Hidden crop diversity in Suriname: tracing the origins of Maroon rice by integrating ethnobotany and genomics
Prof. Tinde van Andel & Prof. Eric Schranz (Naturalis/WUR)
The Maroons of Surinam, descendants of escaped slaves, cultivate hundreds of varieties of rice. These differ radically from modern rice cultivars, but almost no scientific research has been devoted to them. Where does Maroon rice come from? This project integrates ethnobotanic and genetic research, linking the traditional knowledge of the Maroons to written sources and the DNA of their rice. The rice fields probably reflect 370 years of migration and adaptation: ancient African breeds, historic cultivars from the US, rice traded with Asian contract workers, and home-bred varieties. This study will contribute to the re-evaluation of a crop that is central to current and future food security, as well as to Afro-American cultural heritage.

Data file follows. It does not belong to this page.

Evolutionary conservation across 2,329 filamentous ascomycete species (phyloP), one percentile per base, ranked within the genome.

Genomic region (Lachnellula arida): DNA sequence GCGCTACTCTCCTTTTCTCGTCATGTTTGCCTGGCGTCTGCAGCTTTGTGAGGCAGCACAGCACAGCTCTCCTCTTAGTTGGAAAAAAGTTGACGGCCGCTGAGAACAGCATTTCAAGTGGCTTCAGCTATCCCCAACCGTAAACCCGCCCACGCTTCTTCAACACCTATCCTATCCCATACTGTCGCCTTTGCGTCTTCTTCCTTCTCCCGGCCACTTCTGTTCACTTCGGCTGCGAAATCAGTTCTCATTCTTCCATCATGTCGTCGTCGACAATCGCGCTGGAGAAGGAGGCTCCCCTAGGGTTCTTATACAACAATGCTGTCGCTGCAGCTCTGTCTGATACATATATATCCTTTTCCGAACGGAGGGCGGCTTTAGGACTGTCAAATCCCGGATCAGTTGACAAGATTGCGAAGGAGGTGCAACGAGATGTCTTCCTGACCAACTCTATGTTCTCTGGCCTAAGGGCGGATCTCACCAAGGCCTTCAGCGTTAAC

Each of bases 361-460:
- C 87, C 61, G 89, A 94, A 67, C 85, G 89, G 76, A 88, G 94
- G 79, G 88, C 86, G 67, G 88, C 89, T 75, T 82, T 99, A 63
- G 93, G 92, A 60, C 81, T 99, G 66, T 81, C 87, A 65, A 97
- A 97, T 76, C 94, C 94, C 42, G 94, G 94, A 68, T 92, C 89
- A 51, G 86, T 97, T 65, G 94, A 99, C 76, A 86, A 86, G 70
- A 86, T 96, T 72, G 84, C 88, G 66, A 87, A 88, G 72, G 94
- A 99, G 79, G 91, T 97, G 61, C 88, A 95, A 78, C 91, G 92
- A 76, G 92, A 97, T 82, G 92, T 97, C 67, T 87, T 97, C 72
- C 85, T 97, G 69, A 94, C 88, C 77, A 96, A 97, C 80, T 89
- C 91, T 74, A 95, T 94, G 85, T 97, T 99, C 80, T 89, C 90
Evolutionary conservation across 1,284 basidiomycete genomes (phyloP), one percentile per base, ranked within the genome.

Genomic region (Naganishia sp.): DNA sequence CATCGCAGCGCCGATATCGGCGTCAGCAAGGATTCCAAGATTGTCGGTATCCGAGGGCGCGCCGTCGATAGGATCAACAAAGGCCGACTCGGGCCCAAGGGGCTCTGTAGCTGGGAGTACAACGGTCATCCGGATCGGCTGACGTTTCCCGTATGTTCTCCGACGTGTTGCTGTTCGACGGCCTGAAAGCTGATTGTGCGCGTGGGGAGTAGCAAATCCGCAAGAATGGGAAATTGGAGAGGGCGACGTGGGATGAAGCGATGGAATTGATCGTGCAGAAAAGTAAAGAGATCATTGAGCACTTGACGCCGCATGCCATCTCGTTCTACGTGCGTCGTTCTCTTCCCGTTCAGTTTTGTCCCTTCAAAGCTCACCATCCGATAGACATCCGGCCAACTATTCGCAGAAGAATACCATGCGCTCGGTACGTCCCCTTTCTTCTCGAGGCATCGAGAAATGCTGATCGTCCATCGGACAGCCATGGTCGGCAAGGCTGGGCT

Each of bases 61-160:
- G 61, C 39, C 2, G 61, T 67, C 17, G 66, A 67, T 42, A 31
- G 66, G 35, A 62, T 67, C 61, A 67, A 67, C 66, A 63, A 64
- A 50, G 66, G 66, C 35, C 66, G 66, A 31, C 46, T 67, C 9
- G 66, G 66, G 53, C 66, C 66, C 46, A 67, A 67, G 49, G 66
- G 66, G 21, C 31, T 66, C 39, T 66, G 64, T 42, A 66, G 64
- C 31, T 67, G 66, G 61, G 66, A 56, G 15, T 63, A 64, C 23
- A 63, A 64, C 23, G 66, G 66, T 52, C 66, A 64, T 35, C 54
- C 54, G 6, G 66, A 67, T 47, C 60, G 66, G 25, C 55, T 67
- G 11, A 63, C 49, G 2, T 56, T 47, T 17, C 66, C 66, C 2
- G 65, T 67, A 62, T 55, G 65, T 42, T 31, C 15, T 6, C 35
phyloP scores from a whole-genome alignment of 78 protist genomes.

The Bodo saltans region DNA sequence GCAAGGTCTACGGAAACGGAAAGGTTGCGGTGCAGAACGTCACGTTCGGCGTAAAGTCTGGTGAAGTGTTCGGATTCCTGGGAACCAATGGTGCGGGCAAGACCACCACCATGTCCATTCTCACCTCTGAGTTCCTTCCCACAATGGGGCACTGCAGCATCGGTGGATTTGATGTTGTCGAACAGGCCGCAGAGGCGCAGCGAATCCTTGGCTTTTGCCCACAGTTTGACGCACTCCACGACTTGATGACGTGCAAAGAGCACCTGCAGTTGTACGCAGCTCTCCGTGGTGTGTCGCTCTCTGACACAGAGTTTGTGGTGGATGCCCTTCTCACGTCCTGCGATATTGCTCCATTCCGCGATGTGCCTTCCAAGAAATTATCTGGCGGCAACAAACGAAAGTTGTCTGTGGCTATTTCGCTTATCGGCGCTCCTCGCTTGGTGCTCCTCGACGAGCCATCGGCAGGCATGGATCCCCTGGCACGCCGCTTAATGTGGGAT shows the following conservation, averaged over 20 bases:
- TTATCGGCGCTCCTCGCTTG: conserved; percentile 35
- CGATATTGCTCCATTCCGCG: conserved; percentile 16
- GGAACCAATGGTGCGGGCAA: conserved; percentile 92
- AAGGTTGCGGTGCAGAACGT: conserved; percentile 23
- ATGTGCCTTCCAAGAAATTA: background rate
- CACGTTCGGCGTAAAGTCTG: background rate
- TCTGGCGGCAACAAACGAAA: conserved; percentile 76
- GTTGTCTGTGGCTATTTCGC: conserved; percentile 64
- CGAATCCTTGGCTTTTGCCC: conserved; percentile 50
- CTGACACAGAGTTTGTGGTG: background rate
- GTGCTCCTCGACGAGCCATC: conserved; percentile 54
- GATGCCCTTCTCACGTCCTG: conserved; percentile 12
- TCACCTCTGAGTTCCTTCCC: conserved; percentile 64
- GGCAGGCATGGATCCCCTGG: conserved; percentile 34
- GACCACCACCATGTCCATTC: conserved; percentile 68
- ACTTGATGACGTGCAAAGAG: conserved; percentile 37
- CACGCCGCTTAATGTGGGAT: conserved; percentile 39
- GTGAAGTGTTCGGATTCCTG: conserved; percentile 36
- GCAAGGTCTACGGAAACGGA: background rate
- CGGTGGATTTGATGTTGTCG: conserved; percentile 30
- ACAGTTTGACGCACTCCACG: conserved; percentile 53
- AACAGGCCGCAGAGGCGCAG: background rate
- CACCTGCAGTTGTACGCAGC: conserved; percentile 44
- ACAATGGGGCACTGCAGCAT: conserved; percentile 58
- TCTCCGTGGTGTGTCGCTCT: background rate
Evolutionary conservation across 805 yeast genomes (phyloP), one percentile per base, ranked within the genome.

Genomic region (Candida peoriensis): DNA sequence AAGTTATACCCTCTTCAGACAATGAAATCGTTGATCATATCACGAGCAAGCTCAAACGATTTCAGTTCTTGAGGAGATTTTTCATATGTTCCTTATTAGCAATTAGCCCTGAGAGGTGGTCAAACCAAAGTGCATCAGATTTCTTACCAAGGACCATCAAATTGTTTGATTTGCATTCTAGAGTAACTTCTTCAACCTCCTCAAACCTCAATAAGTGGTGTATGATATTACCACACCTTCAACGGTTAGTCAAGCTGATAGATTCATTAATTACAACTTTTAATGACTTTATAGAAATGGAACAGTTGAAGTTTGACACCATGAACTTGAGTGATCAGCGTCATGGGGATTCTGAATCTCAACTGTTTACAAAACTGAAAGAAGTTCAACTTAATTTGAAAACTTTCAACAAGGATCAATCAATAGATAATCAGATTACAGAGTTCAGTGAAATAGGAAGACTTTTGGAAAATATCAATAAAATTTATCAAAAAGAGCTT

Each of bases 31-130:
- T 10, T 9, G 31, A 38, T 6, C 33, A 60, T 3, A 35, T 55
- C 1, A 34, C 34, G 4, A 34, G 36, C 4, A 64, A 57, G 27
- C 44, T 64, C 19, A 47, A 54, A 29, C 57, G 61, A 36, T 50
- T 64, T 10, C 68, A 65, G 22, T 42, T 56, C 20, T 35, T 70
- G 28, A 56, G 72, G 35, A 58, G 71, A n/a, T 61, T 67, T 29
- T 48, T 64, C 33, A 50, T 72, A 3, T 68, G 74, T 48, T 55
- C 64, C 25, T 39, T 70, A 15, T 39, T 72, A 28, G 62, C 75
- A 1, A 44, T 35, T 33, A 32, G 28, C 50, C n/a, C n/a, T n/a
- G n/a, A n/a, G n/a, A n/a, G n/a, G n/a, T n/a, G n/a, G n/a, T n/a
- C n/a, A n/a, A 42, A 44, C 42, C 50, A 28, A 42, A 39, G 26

Release and Catch! Using a light-controlled probe to uncover the signaling interactome of phosphatidic acid in the plant cold response
Dr Steven Arisz & Dr Teun Munnik (UvA)
In response to an environmental change, such as the advent of a cold spell, plant cells produce ‘signal substances’ in their cell membranes, eliciting a cascade of internal changes that protect the plant. One such important signal substance is a lipid, phosphatidic acid, which very specifically binds proteins to the cell membrane where they become active. In order to better understand these short-lived interactions, which are crucial to the plant’s stress responses, we will produce a light-sensitive phosphatidic acid analogue that will enable us to cross-link interacting proteins and to purify and identify them. The results will help in the breeding and cultivation of cold-resistant crops. The innovative cross-linking technique will likely find broader applications.
Rooting in Salt: Gene Regulatory Networks that Guide Root Developmental Plasticity
Prof. Christa Testerink & Dr. Yanxia Zhang (WUR)
Plants can adapt their root growth to a complex soil environment. These adaptations are not generally determined by a single gene, but by networks of genes. We want to reveal the genetic networks that guide root growth and enable plants to survive salt stress.